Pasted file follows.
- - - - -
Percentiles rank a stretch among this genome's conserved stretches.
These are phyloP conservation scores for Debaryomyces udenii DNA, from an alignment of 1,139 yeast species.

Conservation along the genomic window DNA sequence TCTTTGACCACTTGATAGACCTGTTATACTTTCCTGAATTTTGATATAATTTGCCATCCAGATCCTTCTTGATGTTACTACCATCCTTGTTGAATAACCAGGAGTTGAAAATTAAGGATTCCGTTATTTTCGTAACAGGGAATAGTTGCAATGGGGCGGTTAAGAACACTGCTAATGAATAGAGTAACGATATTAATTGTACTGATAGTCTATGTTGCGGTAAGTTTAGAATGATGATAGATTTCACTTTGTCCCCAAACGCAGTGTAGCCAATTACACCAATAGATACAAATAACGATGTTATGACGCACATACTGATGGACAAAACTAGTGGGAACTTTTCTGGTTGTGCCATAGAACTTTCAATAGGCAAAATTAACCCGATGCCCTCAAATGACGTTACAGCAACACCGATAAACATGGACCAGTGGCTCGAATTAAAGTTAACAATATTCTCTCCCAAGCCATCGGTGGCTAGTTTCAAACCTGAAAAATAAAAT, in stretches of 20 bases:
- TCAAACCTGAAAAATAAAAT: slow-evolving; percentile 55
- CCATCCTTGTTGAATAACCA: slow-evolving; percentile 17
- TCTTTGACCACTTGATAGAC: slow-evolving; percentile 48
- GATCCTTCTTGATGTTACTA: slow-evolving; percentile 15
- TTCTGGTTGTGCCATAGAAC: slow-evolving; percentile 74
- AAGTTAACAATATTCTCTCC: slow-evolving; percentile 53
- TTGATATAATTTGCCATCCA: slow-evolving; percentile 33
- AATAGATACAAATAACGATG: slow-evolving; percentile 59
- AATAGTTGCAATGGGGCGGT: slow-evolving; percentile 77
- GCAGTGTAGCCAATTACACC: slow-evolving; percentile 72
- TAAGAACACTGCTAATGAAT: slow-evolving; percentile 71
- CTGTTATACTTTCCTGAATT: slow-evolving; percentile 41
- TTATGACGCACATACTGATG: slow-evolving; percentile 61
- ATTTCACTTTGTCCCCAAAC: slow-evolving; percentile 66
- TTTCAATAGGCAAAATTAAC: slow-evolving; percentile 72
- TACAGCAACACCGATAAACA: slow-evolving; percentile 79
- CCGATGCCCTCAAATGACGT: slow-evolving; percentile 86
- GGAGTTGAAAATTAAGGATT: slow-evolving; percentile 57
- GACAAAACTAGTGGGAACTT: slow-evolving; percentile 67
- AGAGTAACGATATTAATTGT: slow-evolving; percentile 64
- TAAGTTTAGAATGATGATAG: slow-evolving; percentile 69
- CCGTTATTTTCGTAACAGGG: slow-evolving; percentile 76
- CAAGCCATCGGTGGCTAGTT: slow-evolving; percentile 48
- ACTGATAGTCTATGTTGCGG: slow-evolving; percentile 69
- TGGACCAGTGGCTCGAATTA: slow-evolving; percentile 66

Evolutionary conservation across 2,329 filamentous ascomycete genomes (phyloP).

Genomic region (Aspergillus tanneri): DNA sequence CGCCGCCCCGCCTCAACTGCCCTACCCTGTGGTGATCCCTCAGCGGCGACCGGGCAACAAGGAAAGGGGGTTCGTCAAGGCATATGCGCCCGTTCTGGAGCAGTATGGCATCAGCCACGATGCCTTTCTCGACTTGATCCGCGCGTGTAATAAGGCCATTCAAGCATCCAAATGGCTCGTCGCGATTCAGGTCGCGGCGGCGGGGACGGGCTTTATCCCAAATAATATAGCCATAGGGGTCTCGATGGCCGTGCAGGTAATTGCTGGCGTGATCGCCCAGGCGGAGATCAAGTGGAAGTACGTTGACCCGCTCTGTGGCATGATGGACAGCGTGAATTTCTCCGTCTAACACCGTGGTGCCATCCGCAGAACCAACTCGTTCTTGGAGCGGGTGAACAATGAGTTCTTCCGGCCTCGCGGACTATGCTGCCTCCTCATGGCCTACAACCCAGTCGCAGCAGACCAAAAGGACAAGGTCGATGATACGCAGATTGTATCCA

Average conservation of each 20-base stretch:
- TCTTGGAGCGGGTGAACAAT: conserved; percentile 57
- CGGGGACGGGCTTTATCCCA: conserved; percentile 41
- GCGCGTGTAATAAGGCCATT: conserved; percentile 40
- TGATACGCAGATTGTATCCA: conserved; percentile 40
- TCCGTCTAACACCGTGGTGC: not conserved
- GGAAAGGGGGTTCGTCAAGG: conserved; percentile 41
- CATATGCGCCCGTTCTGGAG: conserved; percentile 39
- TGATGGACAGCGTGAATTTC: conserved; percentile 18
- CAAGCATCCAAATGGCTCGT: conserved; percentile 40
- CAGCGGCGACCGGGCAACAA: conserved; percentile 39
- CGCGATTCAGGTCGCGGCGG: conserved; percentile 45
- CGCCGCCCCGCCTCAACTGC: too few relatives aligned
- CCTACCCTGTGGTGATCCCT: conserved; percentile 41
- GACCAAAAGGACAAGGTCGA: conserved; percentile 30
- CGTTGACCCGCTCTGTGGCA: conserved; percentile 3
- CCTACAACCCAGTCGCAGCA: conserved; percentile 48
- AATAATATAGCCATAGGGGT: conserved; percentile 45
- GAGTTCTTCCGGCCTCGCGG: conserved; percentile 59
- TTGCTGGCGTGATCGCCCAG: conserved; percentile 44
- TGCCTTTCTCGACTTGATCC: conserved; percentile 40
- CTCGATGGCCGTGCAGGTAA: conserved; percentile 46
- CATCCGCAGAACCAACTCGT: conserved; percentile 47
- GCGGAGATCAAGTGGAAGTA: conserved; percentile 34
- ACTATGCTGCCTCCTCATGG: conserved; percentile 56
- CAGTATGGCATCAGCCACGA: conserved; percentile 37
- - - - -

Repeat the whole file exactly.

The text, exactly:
Percentiles rank a stretch among this genome's conserved stretches.
These are phyloP conservation scores for Debaryomyces udenii DNA, from an alignment of 1,139 yeast species.

Conservation along the genomic window DNA sequence TCTTTGACCACTTGATAGACCTGTTATACTTTCCTGAATTTTGATATAATTTGCCATCCAGATCCTTCTTGATGTTACTACCATCCTTGTTGAATAACCAGGAGTTGAAAATTAAGGATTCCGTTATTTTCGTAACAGGGAATAGTTGCAATGGGGCGGTTAAGAACACTGCTAATGAATAGAGTAACGATATTAATTGTACTGATAGTCTATGTTGCGGTAAGTTTAGAATGATGATAGATTTCACTTTGTCCCCAAACGCAGTGTAGCCAATTACACCAATAGATACAAATAACGATGTTATGACGCACATACTGATGGACAAAACTAGTGGGAACTTTTCTGGTTGTGCCATAGAACTTTCAATAGGCAAAATTAACCCGATGCCCTCAAATGACGTTACAGCAACACCGATAAACATGGACCAGTGGCTCGAATTAAAGTTAACAATATTCTCTCCCAAGCCATCGGTGGCTAGTTTCAAACCTGAAAAATAAAAT, in stretches of 20 bases:
- TCAAACCTGAAAAATAAAAT: slow-evolving; percentile 55
- CCATCCTTGTTGAATAACCA: slow-evolving; percentile 17
- TCTTTGACCACTTGATAGAC: slow-evolving; percentile 48
- GATCCTTCTTGATGTTACTA: slow-evolving; percentile 15
- TTCTGGTTGTGCCATAGAAC: slow-evolving; percentile 74
- AAGTTAACAATATTCTCTCC: slow-evolving; percentile 53
- TTGATATAATTTGCCATCCA: slow-evolving; percentile 33
- AATAGATACAAATAACGATG: slow-evolving; percentile 59
- AATAGTTGCAATGGGGCGGT: slow-evolving; percentile 77
- GCAGTGTAGCCAATTACACC: slow-evolving; percentile 72
- TAAGAACACTGCTAATGAAT: slow-evolving; percentile 71
- CTGTTATACTTTCCTGAATT: slow-evolving; percentile 41
- TTATGACGCACATACTGATG: slow-evolving; percentile 61
- ATTTCACTTTGTCCCCAAAC: slow-evolving; percentile 66
- TTTCAATAGGCAAAATTAAC: slow-evolving; percentile 72
- TACAGCAACACCGATAAACA: slow-evolving; percentile 79
- CCGATGCCCTCAAATGACGT: slow-evolving; percentile 86
- GGAGTTGAAAATTAAGGATT: slow-evolving; percentile 57
- GACAAAACTAGTGGGAACTT: slow-evolving; percentile 67
- AGAGTAACGATATTAATTGT: slow-evolving; percentile 64
- TAAGTTTAGAATGATGATAG: slow-evolving; percentile 69
- CCGTTATTTTCGTAACAGGG: slow-evolving; percentile 76
- CAAGCCATCGGTGGCTAGTT: slow-evolving; percentile 48
- ACTGATAGTCTATGTTGCGG: slow-evolving; percentile 69
- TGGACCAGTGGCTCGAATTA: slow-evolving; percentile 66

Evolutionary conservation across 2,329 filamentous ascomycete genomes (phyloP).

Genomic region (Aspergillus tanneri): DNA sequence CGCCGCCCCGCCTCAACTGCCCTACCCTGTGGTGATCCCTCAGCGGCGACCGGGCAACAAGGAAAGGGGGTTCGTCAAGGCATATGCGCCCGTTCTGGAGCAGTATGGCATCAGCCACGATGCCTTTCTCGACTTGATCCGCGCGTGTAATAAGGCCATTCAAGCATCCAAATGGCTCGTCGCGATTCAGGTCGCGGCGGCGGGGACGGGCTTTATCCCAAATAATATAGCCATAGGGGTCTCGATGGCCGTGCAGGTAATTGCTGGCGTGATCGCCCAGGCGGAGATCAAGTGGAAGTACGTTGACCCGCTCTGTGGCATGATGGACAGCGTGAATTTCTCCGTCTAACACCGTGGTGCCATCCGCAGAACCAACTCGTTCTTGGAGCGGGTGAACAATGAGTTCTTCCGGCCTCGCGGACTATGCTGCCTCCTCATGGCCTACAACCCAGTCGCAGCAGACCAAAAGGACAAGGTCGATGATACGCAGATTGTATCCA

Average conservation of each 20-base stretch:
- TCTTGGAGCGGGTGAACAAT: conserved; percentile 57
- CGGGGACGGGCTTTATCCCA: conserved; percentile 41
- GCGCGTGTAATAAGGCCATT: conserved; percentile 40
- TGATACGCAGATTGTATCCA: conserved; percentile 40
- TCCGTCTAACACCGTGGTGC: not conserved
- GGAAAGGGGGTTCGTCAAGG: conserved; percentile 41
- CATATGCGCCCGTTCTGGAG: conserved; percentile 39
- TGATGGACAGCGTGAATTTC: conserved; percentile 18
- CAAGCATCCAAATGGCTCGT: conserved; percentile 40
- CAGCGGCGACCGGGCAACAA: conserved; percentile 39
- CGCGATTCAGGTCGCGGCGG: conserved; percentile 45
- CGCCGCCCCGCCTCAACTGC: too few relatives aligned
- CCTACCCTGTGGTGATCCCT: conserved; percentile 41
- GACCAAAAGGACAAGGTCGA: conserved; percentile 30
- CGTTGACCCGCTCTGTGGCA: conserved; percentile 3
- CCTACAACCCAGTCGCAGCA: conserved; percentile 48
- AATAATATAGCCATAGGGGT: conserved; percentile 45
- GAGTTCTTCCGGCCTCGCGG: conserved; percentile 59
- TTGCTGGCGTGATCGCCCAG: conserved; percentile 44
- TGCCTTTCTCGACTTGATCC: conserved; percentile 40
- CTCGATGGCCGTGCAGGTAA: conserved; percentile 46
- CATCCGCAGAACCAACTCGT: conserved; percentile 47
- GCGGAGATCAAGTGGAAGTA: conserved; percentile 34
- ACTATGCTGCCTCCTCATGG: conserved; percentile 56
- CAGTATGGCATCAGCCACGA: conserved; percentile 37